The Washington Post

Conservative author and pundit Dinesh D’Souza charged in campaign finance case

Conservative author Dinesh D’Souza was indicted Thursday on federal charges of violating campaign finance laws by using straw donors to funnel money to a U.S. Senate candidate.

The U.S. Attorney’s Office for the Southern District of New York announced the grand jury charges in a statement Thursday. D’Souza is expected to be arraigned Friday in U.S. District Court in Manhattan.

D’Souza, who has written over a dozen books imparting his provocative views on religion and politics, could not be reached for comment Thursday evening. But his attorney, Benjamin Brafman, released a statement to reporters saying that D’Souza’s efforts to help a friend running for the Senate in 2012 was “at most” an “act of misguided friendship.”

“Mr. D’Souza did not act with any corrupt or criminal intent whatsoever,” Brafman said in the statement. “He and the candidate have been friends since their college days, and “at worst, this was an act of misguided friendship by D’Souza. . .It is important to note that the indictment does not allege a corrupt relationship between Mr. D’Souza and the candidate.”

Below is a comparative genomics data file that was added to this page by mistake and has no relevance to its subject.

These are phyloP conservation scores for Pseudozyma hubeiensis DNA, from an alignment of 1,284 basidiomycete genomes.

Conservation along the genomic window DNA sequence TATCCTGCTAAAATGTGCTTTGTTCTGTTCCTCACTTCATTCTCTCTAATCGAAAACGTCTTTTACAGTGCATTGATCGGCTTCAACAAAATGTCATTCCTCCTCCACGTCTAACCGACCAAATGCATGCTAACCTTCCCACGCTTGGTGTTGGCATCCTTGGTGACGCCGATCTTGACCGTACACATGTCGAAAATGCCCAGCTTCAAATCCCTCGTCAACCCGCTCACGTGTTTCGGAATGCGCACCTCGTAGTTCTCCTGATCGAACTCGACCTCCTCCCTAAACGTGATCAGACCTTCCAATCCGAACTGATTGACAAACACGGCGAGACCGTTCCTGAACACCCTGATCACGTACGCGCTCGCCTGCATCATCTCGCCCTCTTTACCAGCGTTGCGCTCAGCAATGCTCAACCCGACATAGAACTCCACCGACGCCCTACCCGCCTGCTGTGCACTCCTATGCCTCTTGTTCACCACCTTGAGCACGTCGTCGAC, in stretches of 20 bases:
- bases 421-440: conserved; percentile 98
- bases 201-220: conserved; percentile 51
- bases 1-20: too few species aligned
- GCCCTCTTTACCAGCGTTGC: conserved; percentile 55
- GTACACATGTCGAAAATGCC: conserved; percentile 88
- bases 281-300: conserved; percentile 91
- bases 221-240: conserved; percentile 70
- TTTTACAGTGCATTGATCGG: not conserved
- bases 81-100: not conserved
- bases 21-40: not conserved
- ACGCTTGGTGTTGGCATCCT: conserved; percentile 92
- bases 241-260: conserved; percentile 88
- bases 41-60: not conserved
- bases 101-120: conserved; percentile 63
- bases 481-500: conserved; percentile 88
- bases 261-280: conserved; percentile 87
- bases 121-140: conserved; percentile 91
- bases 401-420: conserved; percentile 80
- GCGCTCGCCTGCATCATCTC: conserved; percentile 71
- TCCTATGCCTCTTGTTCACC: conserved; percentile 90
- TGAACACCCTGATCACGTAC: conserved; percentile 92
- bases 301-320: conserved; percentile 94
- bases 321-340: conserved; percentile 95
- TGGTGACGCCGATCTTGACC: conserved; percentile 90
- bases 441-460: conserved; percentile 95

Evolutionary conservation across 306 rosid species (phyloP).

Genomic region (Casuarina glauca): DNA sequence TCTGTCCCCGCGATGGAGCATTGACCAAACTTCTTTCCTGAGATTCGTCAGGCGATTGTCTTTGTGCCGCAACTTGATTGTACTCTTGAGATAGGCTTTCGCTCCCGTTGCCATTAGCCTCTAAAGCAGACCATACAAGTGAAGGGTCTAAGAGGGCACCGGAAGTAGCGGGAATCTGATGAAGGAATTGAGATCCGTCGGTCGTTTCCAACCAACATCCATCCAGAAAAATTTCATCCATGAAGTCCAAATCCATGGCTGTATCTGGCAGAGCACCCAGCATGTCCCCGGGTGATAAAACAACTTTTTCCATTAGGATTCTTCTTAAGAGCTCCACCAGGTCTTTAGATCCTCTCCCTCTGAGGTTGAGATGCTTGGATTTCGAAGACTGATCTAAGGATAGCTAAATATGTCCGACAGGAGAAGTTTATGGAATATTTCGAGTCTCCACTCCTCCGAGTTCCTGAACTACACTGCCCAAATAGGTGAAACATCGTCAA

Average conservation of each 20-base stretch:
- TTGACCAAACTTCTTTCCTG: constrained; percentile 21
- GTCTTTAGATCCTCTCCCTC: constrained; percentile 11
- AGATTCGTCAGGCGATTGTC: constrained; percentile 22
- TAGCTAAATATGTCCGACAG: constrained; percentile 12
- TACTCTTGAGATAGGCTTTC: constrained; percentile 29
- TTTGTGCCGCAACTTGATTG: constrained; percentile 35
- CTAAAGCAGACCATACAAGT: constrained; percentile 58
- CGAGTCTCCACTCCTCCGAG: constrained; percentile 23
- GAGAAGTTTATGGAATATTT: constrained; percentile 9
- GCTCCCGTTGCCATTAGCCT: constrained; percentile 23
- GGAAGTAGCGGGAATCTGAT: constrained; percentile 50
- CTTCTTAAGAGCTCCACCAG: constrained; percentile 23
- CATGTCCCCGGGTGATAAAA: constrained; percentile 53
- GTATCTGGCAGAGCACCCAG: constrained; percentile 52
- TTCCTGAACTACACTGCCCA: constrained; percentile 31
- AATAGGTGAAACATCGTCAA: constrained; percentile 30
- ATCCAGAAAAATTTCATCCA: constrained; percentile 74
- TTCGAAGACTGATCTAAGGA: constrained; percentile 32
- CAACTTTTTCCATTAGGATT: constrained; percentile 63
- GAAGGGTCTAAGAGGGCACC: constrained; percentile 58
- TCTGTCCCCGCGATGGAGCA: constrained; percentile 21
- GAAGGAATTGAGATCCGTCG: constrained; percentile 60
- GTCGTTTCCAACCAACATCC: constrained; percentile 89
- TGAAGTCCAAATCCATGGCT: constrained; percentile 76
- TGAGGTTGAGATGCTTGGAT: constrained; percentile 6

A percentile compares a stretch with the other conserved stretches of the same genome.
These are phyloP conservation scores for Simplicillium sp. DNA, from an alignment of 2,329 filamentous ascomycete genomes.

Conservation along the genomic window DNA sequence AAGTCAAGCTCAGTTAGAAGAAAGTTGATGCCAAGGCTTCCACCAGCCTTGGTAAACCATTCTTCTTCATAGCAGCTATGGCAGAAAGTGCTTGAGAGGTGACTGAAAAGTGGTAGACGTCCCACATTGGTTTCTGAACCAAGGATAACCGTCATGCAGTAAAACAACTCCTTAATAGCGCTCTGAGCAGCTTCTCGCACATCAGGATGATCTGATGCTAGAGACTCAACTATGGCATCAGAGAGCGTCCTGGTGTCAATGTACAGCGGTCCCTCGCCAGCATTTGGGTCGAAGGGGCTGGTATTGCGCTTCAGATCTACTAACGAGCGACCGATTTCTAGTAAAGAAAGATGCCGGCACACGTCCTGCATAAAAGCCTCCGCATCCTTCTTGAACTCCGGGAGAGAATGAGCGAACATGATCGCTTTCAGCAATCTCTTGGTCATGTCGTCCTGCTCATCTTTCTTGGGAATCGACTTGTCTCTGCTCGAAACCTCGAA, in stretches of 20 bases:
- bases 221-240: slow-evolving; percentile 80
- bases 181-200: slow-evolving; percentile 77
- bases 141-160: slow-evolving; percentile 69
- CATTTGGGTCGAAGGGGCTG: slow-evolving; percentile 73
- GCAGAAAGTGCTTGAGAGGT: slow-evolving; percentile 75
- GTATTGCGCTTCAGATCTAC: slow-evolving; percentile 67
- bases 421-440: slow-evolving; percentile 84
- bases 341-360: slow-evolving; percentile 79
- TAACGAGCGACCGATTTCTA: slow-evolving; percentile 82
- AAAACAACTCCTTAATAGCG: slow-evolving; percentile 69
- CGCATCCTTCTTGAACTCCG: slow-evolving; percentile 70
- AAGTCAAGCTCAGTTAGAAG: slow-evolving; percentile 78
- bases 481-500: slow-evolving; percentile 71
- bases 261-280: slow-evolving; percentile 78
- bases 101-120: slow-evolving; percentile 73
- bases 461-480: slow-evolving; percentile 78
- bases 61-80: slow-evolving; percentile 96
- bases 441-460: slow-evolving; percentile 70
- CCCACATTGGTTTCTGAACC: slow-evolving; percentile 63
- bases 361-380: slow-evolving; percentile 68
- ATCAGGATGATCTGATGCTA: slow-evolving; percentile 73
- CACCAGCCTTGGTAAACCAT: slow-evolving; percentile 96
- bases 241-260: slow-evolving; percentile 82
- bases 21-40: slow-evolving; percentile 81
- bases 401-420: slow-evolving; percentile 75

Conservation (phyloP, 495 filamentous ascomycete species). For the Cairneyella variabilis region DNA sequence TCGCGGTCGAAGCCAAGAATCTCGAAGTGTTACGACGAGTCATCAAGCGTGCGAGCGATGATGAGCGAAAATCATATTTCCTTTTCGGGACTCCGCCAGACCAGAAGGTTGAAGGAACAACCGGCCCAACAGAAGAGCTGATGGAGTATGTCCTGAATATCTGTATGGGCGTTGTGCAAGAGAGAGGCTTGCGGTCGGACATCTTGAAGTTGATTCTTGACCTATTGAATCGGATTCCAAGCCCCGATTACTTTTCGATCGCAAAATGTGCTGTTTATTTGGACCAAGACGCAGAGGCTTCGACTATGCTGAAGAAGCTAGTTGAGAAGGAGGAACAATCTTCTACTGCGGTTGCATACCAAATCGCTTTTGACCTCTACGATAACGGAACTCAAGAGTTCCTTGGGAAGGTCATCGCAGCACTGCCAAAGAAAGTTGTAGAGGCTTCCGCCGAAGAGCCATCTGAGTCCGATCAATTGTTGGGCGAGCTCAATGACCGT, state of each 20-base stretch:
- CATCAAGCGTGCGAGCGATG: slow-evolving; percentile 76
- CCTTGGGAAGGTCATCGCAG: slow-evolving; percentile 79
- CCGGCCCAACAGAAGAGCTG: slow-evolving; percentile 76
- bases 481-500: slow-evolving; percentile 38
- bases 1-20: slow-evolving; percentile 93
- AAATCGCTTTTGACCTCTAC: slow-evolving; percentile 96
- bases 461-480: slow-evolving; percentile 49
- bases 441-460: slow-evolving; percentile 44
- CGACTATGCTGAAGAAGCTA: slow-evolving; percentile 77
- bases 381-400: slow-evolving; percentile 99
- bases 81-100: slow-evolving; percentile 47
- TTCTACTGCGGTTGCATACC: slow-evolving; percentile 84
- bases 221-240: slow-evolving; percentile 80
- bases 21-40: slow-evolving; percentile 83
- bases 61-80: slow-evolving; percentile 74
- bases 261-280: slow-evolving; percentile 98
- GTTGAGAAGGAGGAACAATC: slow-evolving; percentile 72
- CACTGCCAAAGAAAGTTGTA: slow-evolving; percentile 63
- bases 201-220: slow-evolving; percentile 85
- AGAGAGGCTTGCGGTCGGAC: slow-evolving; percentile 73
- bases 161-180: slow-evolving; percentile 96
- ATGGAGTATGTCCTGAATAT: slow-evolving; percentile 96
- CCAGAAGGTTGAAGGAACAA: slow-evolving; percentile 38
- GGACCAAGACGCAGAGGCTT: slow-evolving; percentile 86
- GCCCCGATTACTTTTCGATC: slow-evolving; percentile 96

The indictment did not name the Senate candidate in the case. But it appears to be Wendy Long (R), who lost overwhelmingly in 2012 to incumbent Sen. Kirsten Gillibrand, a Democrat. Long raised less than $1 million for her long-shot campaign.

Read the indictment

report

The U.S. District Court filed an indictment against Dinesh D'Souza alleging campaign finance fraud. Read it.

D’Souza, whose books include “The Roots of Obama’s Rage,” went to Dartmouth College with Long and his name was listed on an invitation as co-hosting a fundraiser for Long during the campaign. Long, a former clerk to Supremc Court Justice Clarence Thomas, and D’Souza worked together on the Dartmouth Review, famous for its outspoken take on social and political topics.

The indictment was the result of a routine review by the FBI of campaign filings with the FEC by various candidates after the 2012 election, according to the U.S. Attorney’s office.

“This office and the FBI take a zero tolerance approach to corruption of the electoral process,” Manhattan U.S. Attorney Preet Bharara said in a statement. “If, as alleged, the defendant directed others to make contributions to a Senate campaign and reimbursed them, that is a serious violation of federal campaign finance laws.”